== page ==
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    Dec 10, 2009 11:31 PM GMT
    MsclDrew saidI thought you were having your GI tract rewired.... icon_rolleyes.gif


    I watched the video the doctor sent and decided against it. It's just a tool and the most important tool for success is, well, ME!

  • Dec 28, 2009 1:18 PM GMT
    I'm down about 65 pounds, and I lost the first 40 with diet. Then I joined the gym and lost the rest -- I'm down to about 185 now. Every time your muscles contract, they burn calories. That's why lifting in addition to cardio is fantastic! It's true you may gain a little weight back on the scales from time to time since muscle weighs more than fat, but why are you losing weight? To see a number on a scale? Or to look/feel better? The scale is a guide, but how you look and feel are the real test to me.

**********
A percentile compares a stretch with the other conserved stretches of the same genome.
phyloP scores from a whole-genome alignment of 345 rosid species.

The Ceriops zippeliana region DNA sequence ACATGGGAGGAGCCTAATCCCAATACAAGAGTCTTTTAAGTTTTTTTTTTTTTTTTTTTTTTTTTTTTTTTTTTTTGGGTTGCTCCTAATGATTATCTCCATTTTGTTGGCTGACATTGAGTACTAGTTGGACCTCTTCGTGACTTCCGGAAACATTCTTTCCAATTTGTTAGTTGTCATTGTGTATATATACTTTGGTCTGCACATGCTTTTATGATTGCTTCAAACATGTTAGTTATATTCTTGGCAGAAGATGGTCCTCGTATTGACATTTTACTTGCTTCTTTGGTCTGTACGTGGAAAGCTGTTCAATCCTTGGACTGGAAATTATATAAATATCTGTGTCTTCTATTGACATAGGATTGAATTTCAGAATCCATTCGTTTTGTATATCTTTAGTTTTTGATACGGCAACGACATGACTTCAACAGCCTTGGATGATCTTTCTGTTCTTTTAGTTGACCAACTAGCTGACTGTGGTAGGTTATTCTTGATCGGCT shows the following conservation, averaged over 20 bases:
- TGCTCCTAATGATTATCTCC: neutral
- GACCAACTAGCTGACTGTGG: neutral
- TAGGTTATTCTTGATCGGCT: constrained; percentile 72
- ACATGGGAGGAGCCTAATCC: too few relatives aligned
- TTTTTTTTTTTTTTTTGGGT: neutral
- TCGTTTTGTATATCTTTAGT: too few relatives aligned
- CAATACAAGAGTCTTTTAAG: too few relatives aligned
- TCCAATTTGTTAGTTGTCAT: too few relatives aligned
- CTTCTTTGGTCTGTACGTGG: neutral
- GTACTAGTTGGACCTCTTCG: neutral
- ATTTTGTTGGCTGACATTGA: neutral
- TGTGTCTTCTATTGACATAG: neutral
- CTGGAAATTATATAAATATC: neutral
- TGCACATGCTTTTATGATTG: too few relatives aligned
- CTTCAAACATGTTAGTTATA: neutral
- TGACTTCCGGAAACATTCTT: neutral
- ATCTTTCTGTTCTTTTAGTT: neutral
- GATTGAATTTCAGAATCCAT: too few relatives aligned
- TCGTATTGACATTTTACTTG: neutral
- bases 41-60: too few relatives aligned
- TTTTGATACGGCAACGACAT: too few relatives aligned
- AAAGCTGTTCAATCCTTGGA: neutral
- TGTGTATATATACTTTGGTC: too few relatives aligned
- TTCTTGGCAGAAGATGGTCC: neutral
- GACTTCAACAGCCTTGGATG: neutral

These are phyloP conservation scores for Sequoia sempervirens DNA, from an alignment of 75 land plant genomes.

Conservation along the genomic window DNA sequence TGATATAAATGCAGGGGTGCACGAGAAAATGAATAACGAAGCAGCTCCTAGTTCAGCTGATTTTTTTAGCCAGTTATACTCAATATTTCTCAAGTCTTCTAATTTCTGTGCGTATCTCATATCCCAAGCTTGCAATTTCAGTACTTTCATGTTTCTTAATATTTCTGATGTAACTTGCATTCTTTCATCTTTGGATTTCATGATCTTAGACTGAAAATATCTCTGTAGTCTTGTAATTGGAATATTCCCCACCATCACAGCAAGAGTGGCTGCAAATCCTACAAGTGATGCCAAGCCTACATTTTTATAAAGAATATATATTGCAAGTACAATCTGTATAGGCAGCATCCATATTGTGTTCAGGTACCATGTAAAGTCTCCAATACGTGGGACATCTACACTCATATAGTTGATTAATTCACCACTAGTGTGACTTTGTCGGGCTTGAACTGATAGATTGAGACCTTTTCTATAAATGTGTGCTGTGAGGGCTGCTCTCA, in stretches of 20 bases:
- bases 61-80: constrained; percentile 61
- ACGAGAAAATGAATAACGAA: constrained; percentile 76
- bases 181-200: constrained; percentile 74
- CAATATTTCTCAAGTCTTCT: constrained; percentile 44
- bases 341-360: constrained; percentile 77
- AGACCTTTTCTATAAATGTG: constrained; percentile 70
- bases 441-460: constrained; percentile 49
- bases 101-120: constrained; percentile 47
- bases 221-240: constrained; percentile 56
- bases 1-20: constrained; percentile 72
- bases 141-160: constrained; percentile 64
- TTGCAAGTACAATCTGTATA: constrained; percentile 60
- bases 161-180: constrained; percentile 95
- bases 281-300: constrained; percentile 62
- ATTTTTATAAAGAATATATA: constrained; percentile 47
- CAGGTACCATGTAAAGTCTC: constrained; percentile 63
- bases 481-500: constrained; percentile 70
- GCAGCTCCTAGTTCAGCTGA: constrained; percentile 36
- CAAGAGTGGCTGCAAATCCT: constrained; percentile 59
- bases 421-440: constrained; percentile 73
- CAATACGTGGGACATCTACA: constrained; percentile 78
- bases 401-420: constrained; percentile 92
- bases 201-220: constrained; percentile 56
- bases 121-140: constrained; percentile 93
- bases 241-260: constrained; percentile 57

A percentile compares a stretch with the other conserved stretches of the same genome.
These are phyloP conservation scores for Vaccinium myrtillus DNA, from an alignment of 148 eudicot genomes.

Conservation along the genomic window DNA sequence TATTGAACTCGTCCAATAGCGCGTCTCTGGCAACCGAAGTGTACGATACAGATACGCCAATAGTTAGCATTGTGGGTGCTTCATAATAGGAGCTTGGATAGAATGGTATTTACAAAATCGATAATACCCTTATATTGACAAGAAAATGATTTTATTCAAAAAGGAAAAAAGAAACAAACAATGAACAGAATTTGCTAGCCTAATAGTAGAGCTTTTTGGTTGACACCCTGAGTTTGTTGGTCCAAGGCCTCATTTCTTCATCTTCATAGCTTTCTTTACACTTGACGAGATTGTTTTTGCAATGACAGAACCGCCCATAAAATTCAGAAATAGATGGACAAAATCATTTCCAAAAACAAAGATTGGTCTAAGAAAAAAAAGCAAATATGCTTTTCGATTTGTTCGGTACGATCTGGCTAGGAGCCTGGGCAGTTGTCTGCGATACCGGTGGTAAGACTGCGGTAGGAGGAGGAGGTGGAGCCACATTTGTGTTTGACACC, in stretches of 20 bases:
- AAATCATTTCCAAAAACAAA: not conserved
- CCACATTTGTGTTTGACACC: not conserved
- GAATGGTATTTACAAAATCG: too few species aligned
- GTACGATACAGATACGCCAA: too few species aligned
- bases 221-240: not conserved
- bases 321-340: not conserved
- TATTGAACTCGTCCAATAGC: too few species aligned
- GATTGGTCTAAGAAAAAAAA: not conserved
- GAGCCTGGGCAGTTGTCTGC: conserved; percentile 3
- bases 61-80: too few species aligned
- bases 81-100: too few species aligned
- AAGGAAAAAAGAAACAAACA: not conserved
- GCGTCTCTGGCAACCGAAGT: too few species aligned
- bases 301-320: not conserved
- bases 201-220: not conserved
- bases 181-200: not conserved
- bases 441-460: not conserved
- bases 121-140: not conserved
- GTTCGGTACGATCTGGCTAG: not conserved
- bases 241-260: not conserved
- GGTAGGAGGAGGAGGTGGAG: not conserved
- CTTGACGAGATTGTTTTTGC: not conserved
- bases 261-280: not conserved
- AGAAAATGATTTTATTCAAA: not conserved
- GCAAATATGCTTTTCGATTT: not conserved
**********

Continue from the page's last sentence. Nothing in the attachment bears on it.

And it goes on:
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    Dec 28, 2009 2:14 PM GMT
    I was told by one of my buddy's who's a Trainer that for best results, and may be for my body, was to begin with 20min cardio, then weight train, then end with 10min of HTTP cardio and so far SO good!
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    Dec 29, 2009 6:42 PM GMT
    Scally saidA man of your frame needs to do cardio for at least three months, 4 times a week and look at your diet ,reduce sugar and fat intake and replaces with complex cards pasta rice and oats and use honey as sugar ,training must be a combination of fitness and diet and Alcohol is big no no in early stages all you need to know about diet is on bodybuilding.com and menshealth com. Pointless training if the diet is not right .


    That's what I've been doing, though cutting out added sugar has proven to be a challenge. They sneak it in everywhere.